It was at that moment we were cornered by the tag team of Rocky and Rico (I have no idea what their names were, but they seemed to have that good cop-bad cop/abundant-hair-product-use-thing going on.) The interrogation began. How many houses had we looked at? How did this one compare? When they found out this was number three, they pounced. They said the third’s a charm – like this was destined to be. And the worst part is, I was buying into it! Sure, that wallboard could come down! Sure, those crooked floors added character! Sure, we could keep the windows closed in summer and use an air conditioner to drown out the roar of traffic from the street. And who wouldn’t like a nice wet bar in their bedroom? (Save on all that pesky travel to the kitchen on those days when you draw the blinds and open the Scotch.) I was saying as much to my two new best friends when I caught a glimpse of John, who was eyeing me with horror. He hustled me out of there before I could sign anything, but I protested all the way home, “It wasn’t that bad,” I insisted. “Three’s a charm.”
Remembering this close call gave me the courage to finally dial. Much to my relief, I only got Rita’s voicemail. I left a long, babbling message, explaining in minute detail why she shouldn’t be interested in representing us but how since I had said I would call her all those years ago I was now just fulfilling that obligation before I moved on to find a lesser agent. (You can probably understand why I never did so well in the dating arena and why it took me until I was nearly 40 to find a man who found my weirdness charming.)
So imagine my shock when she called back and said she would be thrilled to help us find a house. It felt like getting chosen for the cool team for volleyball.
And, in a way, it was. While it was true her business had, indeed, taken off and she was focusing on larger clients – sellers, mostly – she said she still hung on to a handful of buyers: a single mom, a Somali resettlement family, us. I would later learn we would be more or less “projects” for her – kind of like community service work, minus the orange jumpsuit.
She and I got together one afternoon in late March to meet and talk about what John and I were looking for. It had been a while since we had seen each other, and I guess I was a little shocked to find this utterly glamorous woman greeting me. A mane of black hair, swept to one side. Bright pink lipstick. Smart black clothes. Plus, the most pointy-toed Italian shoes you’ve ever seen, which she always wore – even in the dead of the winter. (You ain’t seen nothing ‘til you’ve seen Rita scaling a snow bank in her pointy Italian shoes.) In all the time we worked together, I never once saw her out of makeup and grown-up clothes, even when she was on her way to the dump, which was not infrequently.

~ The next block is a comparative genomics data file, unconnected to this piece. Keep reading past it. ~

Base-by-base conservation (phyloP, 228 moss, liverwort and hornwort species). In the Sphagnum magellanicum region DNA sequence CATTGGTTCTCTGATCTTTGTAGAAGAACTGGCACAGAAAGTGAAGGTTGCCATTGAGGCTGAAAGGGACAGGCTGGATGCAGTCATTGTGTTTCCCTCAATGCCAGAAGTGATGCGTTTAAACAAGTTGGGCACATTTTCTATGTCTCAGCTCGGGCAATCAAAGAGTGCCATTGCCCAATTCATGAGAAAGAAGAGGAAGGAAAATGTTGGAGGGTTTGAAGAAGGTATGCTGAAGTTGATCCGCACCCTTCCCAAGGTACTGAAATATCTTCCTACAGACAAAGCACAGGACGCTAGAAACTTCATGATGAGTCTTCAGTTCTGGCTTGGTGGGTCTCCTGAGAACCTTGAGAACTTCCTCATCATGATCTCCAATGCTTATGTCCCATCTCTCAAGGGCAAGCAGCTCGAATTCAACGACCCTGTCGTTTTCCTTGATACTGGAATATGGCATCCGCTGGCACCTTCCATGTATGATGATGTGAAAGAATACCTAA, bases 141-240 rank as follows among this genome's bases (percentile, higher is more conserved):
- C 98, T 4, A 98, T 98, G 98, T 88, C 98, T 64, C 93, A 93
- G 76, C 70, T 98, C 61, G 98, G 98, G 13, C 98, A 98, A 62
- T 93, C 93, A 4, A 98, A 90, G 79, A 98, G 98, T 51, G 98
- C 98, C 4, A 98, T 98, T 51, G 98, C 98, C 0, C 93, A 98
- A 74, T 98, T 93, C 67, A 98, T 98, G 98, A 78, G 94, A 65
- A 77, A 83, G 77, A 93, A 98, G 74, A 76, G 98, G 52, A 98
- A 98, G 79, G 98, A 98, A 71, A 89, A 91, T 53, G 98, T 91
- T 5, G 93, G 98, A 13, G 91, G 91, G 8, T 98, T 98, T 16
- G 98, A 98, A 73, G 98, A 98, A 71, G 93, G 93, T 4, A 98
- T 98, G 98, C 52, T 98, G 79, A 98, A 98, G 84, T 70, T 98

Now, I must confess: As a middle-aged-tomboy-slob, being around real girls can make me nervous. But here’s the thing: I loved her instantly. I knew I would be able to trust Rita and that she would take care of us.
We talked about geographic and price ranges, our likes and wants, and our definite “no”s. No new construction. No developments. No ranches. And, above all else – after my near bungalow boondoggle – no fixer-uppers. A little paint here, a replacement appliance or two there, OK. But nothing major. We were not emotionally equipped for anything major.
“No fixer-uppers,” Rita underscored in her notes. Yet, as anyone who knows real estate knows, buyers are liars.
That would be our next lesson.
Elizabeth Peavey sez: “Solve all your Christmas conundrums with my new book, Outta My Way, available in bookstores, online or out of the back of my car.”